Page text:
Fort Worth

Fort Worth Officer Says Kneeling With Protesters Was ‘Symbol of Trust and Unity'

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The first Fort Worth police officer to kneel with protesters Monday night to diffuse a volatile standoff was a “little nervous,” but considered the gesture a “symbol of trust and unity,” the officer says.

Downtown bicycle officer David Yancey was one of the many cops who came face-to-face with an angry crowd Monday night outside the historic Tarrant County Courthouse.

It was a standoff. And it grew more tense by the minute.

Police told demonstrators they were violating curfew and ordered them to leave.

Protesters refused to budge.

At one point as the situation escalated, they invited officers to kneel with them.

“Just take a knee, just take a knee,” they yelled at officers, even offering to go home if they would.

Yancey, a black officer who joined Dallas police 14 years ago and transferred to Fort Worth four years ago, is assigned to the downtown bicycle squad.

"I was a little nervous,” he said in an interview Tuesday at police headquarters. "I was basically listening to them. I said, 'I'm going to take a knee.'"

Yancey said he talked with his supervisor.

“He said, ‘You want to take a knee?” I said, ‘Yes sir.’ He said, ‘OK,’" Yancey said.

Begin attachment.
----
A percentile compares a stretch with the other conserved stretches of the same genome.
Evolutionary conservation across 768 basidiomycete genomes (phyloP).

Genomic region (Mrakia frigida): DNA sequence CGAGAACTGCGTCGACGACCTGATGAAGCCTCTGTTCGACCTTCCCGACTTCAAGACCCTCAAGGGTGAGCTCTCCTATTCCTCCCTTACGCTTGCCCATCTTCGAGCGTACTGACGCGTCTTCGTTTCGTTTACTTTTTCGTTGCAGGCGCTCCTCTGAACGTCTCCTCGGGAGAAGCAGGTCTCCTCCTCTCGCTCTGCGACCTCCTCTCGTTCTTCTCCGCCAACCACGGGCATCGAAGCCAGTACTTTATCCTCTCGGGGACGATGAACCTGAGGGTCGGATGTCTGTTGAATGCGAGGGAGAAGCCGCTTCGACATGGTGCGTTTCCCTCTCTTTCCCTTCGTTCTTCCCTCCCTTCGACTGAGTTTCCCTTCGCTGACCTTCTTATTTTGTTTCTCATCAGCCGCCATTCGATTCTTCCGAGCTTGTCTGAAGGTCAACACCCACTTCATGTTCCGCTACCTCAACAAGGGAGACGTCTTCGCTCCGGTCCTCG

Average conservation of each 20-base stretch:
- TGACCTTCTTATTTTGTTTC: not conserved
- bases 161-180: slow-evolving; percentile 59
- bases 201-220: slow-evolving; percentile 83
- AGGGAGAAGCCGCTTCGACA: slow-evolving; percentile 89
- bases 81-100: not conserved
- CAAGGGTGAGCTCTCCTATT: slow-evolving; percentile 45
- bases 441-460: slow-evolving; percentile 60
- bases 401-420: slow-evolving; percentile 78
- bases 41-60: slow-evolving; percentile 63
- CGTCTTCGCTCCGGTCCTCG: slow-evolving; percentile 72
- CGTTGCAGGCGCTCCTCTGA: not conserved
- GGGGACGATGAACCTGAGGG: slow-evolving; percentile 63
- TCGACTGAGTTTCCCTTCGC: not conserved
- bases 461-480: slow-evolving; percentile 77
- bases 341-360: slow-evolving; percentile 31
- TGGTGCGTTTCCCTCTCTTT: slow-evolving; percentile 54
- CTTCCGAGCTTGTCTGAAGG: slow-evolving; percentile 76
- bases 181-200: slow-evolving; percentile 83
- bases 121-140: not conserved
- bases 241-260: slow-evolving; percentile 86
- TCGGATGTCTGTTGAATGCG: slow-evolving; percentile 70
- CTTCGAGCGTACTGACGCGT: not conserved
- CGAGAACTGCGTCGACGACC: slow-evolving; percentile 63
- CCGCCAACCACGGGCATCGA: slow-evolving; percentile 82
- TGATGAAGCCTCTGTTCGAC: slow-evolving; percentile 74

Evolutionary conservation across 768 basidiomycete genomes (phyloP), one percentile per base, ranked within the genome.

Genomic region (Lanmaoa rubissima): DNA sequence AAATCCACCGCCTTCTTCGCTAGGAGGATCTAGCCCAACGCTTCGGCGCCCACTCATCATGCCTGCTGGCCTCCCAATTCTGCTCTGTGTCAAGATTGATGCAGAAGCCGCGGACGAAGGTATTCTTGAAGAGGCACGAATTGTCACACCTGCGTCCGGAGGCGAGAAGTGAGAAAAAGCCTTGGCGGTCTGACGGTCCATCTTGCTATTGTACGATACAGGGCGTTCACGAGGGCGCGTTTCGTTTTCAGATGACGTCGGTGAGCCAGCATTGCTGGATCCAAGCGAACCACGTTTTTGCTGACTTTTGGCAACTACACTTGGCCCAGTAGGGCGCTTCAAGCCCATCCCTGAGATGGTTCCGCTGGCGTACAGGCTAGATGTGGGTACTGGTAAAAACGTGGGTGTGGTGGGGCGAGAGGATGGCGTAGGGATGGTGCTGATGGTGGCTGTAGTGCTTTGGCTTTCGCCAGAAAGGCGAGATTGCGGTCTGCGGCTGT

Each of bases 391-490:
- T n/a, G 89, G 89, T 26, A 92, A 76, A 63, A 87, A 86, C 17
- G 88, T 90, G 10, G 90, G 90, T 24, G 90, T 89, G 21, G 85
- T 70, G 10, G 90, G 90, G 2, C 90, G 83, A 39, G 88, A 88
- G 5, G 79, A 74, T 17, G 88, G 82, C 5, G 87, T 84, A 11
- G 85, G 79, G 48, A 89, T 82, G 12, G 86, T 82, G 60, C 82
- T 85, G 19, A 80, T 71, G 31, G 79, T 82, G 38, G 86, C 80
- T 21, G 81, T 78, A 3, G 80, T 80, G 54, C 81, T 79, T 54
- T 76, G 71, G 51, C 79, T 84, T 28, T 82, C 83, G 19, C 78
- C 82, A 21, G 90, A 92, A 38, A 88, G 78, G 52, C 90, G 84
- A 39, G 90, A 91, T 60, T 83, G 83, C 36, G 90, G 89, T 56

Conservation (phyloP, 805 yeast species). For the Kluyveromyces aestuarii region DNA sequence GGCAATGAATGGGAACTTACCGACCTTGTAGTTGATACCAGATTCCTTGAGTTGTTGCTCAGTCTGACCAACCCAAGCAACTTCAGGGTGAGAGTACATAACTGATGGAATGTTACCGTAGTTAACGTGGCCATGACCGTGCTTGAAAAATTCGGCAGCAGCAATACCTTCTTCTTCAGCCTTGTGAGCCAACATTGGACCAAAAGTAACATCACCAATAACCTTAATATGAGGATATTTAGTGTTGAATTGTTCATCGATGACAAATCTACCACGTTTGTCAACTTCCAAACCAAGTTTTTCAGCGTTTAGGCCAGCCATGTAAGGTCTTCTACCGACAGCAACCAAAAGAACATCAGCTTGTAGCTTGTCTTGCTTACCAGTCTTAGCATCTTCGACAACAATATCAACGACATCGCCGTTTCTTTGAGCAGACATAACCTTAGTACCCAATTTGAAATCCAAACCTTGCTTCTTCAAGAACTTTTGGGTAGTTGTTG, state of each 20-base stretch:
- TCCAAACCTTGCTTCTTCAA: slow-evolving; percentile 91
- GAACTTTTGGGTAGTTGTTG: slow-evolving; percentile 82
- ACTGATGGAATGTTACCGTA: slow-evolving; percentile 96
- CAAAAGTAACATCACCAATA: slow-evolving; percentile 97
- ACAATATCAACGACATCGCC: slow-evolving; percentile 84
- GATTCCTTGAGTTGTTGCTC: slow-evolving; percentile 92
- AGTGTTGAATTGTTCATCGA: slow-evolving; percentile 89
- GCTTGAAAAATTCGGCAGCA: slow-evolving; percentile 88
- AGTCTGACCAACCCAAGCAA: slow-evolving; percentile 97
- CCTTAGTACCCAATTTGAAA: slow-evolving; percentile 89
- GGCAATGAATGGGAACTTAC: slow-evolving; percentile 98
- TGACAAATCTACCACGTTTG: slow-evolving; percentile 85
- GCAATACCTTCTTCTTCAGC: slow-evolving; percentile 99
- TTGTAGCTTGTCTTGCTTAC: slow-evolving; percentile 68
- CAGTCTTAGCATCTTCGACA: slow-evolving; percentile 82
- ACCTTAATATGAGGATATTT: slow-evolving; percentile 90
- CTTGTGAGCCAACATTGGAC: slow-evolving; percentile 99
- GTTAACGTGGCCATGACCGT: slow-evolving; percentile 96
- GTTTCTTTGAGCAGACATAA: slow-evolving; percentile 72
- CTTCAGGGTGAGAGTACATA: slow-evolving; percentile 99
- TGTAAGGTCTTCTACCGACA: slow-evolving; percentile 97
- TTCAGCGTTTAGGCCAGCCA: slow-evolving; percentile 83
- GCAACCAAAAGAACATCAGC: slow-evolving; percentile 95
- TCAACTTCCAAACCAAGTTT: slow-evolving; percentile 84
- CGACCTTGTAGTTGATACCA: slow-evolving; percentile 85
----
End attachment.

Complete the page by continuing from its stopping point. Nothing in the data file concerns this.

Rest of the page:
The supervisor quickly huddled with other officers.

“Everyone wanted to take a knee,” Yancey said.

So he got on his knee and his fellow officers quickly did too.

In a show of solidarity Monday night, police officers in Fort Worth took a knee, shook hands and hugged a large group of protesters.

"A knee was a symbol of trust and unity to me,” he said. "I felt a little vulnerable. But at the time, you could tell, the crowd wanted us to be part of them. So I didn't see it as a threat to me."

In an instant, the tense standoff gave way to handshakes and hugs.

"It was very rewarding. It was a relief, a sigh of relief to me, and I believe my fellow officers as well," he said. "Because we wanted everything to be peaceful."

But it wasn't over quite yet.

Unaware of what was happening, a tactical team ran in, believing the officers' lives were in danger as the crowd approached them.

But soon enough, both sides decided to simply leave after Fort Worth police Chief Ed Kraus ordered his officers to stand down.

Yancey, a father of three, said he sympathized with the peaceful protesters and their right to free speech.

To those who distrust the police, he had a message.

"If you feel like you don't like cops or there's something you can change, come be a cop and change it,” he said.

He said he expected the tension between protesters and police would ease if both sides communicated.

"I hope it goes out to everyone in America and the world that we can do this together,” he said. “We really can."

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